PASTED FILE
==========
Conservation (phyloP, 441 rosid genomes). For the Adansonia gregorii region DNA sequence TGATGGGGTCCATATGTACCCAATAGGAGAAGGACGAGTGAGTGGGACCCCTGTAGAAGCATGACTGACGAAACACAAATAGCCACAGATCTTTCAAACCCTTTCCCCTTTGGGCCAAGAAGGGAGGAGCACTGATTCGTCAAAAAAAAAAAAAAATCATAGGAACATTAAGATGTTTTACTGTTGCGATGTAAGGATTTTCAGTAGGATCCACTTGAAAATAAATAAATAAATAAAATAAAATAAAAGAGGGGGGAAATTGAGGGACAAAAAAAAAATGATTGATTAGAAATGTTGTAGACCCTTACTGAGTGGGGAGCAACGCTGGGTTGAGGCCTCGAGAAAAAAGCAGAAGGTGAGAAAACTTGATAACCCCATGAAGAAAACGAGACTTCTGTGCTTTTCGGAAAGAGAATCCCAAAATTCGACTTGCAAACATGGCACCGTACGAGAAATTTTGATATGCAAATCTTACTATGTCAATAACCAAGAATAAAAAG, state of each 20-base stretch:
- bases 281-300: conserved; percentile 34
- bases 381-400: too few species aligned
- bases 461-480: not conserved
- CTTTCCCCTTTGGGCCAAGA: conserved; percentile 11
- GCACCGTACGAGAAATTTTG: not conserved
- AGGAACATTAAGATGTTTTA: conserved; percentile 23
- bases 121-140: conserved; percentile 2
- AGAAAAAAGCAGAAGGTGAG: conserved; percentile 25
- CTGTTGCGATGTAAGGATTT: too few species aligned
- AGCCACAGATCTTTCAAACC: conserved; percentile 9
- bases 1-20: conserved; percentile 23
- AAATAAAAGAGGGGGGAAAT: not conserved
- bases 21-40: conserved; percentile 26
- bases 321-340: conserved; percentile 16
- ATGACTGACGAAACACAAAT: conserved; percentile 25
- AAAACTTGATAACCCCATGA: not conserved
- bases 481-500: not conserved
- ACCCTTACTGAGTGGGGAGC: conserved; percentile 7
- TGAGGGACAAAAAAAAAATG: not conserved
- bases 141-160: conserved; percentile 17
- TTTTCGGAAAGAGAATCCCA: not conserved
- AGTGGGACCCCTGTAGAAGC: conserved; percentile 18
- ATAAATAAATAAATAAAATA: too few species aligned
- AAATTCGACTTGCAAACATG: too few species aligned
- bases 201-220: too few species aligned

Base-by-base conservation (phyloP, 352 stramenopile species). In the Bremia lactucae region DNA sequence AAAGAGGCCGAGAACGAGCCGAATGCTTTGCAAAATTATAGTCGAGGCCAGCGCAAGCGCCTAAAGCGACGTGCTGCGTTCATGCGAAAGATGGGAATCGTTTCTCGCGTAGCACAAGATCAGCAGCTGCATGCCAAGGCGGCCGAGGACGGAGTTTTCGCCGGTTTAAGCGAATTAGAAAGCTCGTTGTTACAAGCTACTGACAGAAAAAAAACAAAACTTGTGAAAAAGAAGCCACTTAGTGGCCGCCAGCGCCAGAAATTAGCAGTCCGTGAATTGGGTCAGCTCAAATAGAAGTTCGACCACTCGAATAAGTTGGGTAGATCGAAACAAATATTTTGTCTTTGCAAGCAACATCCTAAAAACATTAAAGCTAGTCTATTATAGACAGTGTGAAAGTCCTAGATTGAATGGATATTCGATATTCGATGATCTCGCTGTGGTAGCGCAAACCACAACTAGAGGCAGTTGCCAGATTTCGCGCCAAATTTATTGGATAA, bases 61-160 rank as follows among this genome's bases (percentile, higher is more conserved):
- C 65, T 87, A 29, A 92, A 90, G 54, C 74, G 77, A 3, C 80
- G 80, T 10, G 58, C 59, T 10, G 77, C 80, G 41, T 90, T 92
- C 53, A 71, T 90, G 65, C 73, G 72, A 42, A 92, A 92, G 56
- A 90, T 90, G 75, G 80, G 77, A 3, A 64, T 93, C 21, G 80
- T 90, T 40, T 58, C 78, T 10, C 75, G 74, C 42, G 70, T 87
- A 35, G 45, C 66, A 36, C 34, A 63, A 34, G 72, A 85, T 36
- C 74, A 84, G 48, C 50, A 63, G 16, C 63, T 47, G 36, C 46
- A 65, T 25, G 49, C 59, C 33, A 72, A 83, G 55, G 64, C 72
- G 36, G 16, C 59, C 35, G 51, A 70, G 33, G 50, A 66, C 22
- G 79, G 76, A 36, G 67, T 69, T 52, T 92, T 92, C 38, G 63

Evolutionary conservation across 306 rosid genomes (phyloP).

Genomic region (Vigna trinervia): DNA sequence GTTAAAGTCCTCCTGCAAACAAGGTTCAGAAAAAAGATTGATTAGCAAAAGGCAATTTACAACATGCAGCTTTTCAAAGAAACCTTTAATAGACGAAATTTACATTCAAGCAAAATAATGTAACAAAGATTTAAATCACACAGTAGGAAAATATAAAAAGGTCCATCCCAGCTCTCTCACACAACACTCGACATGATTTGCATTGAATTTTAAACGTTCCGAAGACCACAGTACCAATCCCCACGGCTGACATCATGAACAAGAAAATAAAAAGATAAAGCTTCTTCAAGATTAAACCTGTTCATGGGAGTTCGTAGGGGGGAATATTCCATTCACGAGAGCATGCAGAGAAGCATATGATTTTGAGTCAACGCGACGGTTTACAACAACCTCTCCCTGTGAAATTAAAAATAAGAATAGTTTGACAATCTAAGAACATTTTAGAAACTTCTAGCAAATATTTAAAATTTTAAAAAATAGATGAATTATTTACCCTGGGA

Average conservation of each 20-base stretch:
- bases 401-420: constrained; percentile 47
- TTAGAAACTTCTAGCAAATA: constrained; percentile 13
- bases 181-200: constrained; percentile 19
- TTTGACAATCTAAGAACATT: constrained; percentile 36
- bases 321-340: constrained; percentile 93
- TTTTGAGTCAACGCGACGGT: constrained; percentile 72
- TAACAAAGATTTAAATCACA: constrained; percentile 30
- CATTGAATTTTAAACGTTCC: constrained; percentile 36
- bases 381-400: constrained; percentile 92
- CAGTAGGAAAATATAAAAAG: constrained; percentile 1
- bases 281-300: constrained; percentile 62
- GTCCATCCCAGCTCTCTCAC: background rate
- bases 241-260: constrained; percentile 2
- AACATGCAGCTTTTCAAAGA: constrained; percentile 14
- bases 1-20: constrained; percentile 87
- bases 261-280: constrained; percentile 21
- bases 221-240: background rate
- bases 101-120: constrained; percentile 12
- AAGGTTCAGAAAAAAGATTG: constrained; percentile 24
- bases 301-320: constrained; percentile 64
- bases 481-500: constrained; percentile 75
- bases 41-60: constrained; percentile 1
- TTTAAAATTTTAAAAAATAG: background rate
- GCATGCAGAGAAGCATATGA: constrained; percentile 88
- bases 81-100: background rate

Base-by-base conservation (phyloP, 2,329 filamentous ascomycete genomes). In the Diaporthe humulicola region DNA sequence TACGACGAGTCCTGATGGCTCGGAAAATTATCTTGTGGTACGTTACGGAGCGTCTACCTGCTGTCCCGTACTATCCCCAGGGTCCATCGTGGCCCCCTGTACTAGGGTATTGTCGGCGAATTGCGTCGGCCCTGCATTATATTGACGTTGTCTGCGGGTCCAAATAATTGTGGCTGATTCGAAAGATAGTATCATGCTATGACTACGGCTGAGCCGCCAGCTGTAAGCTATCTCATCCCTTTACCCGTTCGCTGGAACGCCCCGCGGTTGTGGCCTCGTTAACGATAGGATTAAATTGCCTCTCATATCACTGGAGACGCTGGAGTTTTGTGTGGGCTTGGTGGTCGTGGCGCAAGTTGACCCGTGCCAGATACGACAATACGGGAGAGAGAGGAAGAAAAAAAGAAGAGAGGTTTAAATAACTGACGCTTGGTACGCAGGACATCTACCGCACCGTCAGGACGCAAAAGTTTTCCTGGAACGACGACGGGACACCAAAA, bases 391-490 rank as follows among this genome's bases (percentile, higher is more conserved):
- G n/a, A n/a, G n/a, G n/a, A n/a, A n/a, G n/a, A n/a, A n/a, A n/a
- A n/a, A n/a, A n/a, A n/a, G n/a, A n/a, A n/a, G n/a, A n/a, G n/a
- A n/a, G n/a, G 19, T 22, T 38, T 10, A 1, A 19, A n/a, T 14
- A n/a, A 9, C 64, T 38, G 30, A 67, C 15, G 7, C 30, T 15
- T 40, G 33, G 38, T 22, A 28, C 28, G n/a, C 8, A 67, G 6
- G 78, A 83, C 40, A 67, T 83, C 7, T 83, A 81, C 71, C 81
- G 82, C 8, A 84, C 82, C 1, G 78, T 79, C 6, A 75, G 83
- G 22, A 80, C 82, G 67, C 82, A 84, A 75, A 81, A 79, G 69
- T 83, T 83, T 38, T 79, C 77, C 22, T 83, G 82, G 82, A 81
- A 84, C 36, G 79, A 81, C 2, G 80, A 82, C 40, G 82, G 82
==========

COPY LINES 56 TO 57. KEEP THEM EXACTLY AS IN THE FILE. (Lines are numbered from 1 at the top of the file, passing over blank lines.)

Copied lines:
- bases 261-280: constrained; percentile 21
- bases 221-240: background rate